High Time and Spatial Resolution Observations of the Topology of Mars' Crustal Magnetic Fields Journal Article uri icon



  • <p>Mars has a patchwork of intense crustal magnetization that gives rise to magnetic fields that can dominate the plasma environment up to ~1000 km altitude in some locations.  The strongest crustal fields, in the southern hemisphere centered near 180 deg longitude, form an arcade of reversing polarities that extends > 1000 kilometers east-west.  The topology of these fields can be complex and dynamic, with closed loops connecting either nearby and distant crustal sources, and magnetic reconnection with the IMF temporarily forming open field lines.  The boundary between closed magnetic loops and open field lines is expected to have a small spatial scale that has so far been unresolved by plasma instruments at Mars.</p>; <p>Electron energy-pitch angle distributions measured by the MAVEN Solar Wind Electron Analyzer (SWEA) can be used to infer magnetic topology and thus reveal the large-scale configuration of the magnetic field from measurements at one location.  During normal operation, the instrument has a 2-second measurement cycle that provides ~8 km spatial resolution, which is too large to probe the transition region between closed and open field lines, for example.  (Topology changes appear sharp and instantaneous at that scale.)  However, it is possible to operate the instrument in a non-standard way to measure the electron angular distribution at a single energy with a time resolution of 0.03 seconds and a spatial resolution of 125 meters, which is comparable to the 50-eV electron gyroradius in a 100-nT field.</p>; <p>High resolution observations from ~150 to 800 km altitude over strong crustal fields near the evening terminator were obtained on 12 orbits on January 27, 2019, and from May 27 to June 1, 2020.  A total of eight topological transitions were captured.  Six of these were transitions from open to closed, or the reverse.   For example, observations on January 27, 2019 revealed a transition region between closed and open field lines with a spatial scale of ~900 meters, which is equivalent to 5 electron gyroradii under the prevailing conditions.  The transition region was traversed in 290 millisec, which is equivalent to four mirror times (from the spacecraft to the reflection point and back).  Before the transition region, trapped mirroring electrons are observed, which is indicative of a closed crustal magnetic loop. After the transition region, a loss cone is present, which is formed when precipitating electrons are absorbed before they can reflect back up to the spacecraft. This indicates an open field line.  Within the transition region itself, the angular distribution is more isotropic, which indicates that a finite time is needed for the electron population to transition from one to the other.  The other two events show sharp transitions between neighboring closed crustal magnetic flux tubes with different sets of ionospheric footpoints.  This reveals a structured ionosphere controlled by the magnetic topology connecting crustal magnetic sources.</p>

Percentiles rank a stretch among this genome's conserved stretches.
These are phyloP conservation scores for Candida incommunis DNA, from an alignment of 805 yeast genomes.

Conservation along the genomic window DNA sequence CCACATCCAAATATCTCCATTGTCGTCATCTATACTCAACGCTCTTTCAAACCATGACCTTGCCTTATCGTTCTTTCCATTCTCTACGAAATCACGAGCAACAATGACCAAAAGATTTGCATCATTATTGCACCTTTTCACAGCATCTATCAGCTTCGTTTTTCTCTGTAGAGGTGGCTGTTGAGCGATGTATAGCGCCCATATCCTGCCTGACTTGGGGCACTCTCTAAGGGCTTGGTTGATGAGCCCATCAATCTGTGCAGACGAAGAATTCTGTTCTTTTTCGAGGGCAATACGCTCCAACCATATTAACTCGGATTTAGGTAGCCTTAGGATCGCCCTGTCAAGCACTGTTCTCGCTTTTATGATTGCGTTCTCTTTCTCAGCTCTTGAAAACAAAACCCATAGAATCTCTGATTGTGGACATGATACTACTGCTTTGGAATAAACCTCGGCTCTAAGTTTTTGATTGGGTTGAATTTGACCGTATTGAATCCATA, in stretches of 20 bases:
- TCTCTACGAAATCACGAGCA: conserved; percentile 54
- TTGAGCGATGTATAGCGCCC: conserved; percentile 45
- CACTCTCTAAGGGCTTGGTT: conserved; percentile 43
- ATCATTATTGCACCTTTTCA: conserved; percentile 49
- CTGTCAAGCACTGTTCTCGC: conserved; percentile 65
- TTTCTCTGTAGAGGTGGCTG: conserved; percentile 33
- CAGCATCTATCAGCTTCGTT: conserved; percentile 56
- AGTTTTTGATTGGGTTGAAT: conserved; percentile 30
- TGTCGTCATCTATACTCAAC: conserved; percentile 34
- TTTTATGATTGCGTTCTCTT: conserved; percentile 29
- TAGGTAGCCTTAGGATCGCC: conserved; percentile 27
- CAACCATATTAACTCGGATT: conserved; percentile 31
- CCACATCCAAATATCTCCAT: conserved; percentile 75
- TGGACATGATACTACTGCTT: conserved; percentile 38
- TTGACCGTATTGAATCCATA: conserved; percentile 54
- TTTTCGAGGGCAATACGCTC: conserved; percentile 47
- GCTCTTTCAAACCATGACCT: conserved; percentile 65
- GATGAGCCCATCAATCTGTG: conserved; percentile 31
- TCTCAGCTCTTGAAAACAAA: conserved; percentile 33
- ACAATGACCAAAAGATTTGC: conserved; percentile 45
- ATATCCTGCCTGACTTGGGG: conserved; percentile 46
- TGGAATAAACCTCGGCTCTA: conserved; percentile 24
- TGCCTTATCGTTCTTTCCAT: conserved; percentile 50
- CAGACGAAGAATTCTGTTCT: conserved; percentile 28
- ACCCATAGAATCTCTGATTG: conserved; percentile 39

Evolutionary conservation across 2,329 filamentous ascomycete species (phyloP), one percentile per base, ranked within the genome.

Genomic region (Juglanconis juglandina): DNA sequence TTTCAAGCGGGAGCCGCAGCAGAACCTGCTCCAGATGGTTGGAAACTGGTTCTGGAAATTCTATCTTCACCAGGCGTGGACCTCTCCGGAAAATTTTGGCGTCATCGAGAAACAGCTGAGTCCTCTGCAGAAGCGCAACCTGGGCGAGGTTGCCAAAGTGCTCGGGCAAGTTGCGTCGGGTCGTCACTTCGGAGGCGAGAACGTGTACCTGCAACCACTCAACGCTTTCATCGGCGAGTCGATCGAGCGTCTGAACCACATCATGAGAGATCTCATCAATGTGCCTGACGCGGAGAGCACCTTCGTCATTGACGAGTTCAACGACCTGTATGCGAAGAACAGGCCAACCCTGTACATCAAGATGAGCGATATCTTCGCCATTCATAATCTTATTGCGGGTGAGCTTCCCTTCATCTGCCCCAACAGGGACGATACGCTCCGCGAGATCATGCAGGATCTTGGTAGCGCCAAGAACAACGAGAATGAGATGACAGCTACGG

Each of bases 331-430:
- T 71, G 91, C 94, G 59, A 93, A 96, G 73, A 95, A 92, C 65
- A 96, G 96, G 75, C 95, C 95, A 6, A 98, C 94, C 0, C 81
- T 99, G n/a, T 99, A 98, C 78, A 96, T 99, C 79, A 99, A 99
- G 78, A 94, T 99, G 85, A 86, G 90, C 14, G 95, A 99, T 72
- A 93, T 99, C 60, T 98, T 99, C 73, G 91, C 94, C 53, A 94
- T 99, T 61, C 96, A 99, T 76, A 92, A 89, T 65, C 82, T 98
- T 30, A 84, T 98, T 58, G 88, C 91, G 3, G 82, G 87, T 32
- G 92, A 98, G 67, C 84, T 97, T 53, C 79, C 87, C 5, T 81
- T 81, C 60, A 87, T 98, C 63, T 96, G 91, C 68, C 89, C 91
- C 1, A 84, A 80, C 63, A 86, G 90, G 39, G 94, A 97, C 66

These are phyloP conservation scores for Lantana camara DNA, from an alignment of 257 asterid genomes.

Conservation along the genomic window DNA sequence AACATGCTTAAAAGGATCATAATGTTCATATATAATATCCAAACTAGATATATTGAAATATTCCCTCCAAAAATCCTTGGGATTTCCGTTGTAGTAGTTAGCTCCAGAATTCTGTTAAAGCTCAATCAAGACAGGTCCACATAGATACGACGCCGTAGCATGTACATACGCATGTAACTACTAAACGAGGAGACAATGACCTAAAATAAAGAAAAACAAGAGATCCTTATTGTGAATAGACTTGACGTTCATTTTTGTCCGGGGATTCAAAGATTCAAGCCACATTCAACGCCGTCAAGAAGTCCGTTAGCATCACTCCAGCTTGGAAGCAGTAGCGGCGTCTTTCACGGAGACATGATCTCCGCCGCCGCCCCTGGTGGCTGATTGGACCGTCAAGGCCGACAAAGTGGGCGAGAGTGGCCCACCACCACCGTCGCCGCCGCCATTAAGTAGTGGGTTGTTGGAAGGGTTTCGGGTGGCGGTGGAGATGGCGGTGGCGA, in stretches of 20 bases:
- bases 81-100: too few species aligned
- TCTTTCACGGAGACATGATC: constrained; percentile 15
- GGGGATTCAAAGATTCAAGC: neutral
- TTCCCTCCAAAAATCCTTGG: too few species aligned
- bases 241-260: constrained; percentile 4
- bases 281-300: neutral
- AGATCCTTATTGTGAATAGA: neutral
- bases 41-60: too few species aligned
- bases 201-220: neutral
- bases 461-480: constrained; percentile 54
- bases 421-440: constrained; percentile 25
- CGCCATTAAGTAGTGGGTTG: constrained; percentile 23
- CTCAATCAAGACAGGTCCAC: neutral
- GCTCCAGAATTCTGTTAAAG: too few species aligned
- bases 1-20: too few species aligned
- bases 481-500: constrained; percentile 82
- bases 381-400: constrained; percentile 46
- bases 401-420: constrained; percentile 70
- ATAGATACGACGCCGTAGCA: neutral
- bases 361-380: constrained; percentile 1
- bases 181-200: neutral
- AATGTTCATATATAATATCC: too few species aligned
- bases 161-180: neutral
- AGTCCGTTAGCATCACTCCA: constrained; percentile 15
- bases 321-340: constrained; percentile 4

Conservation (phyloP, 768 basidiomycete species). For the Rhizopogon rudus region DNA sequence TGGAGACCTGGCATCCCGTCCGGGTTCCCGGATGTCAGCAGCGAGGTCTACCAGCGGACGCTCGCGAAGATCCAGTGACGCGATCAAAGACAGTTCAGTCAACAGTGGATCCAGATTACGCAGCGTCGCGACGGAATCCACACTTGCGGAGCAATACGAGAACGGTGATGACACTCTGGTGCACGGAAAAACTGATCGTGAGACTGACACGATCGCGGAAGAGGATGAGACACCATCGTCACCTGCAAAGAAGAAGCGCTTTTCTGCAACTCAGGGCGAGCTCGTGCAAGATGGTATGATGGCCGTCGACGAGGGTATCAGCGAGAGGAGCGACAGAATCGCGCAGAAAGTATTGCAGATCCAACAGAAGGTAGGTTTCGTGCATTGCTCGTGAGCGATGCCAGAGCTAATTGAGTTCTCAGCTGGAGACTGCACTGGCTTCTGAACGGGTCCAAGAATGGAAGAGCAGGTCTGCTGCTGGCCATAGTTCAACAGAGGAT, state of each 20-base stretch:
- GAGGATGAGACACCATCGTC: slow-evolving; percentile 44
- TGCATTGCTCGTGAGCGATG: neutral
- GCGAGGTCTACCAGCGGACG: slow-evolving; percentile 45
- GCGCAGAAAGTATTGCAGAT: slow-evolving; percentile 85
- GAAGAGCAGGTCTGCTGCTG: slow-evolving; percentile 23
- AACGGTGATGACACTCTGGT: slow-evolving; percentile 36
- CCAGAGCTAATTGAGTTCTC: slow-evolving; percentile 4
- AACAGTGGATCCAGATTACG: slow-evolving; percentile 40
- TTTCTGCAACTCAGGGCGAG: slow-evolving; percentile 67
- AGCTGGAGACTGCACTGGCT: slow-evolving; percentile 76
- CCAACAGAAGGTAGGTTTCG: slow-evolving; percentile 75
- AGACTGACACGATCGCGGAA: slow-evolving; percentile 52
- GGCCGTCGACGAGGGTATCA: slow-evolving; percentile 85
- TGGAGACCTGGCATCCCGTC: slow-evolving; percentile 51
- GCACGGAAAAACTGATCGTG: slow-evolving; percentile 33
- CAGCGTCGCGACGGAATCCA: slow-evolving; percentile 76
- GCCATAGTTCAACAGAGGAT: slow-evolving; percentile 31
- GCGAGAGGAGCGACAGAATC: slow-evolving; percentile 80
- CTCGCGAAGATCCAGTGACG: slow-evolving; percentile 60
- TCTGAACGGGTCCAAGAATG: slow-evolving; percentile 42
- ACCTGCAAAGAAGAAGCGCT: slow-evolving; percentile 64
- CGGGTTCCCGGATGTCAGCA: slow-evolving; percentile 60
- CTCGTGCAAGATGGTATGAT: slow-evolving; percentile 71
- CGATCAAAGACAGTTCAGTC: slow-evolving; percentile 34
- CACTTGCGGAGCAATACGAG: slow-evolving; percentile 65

publication date

  • September 23, 2022

has restriction

  • closed

Date in CU Experts

  • September 27, 2022 4:09 AM

Full Author List

  • Mitchell D; Xu S; Brain D; McFadden J; Mazelle C; Espley J

author count

  • 6

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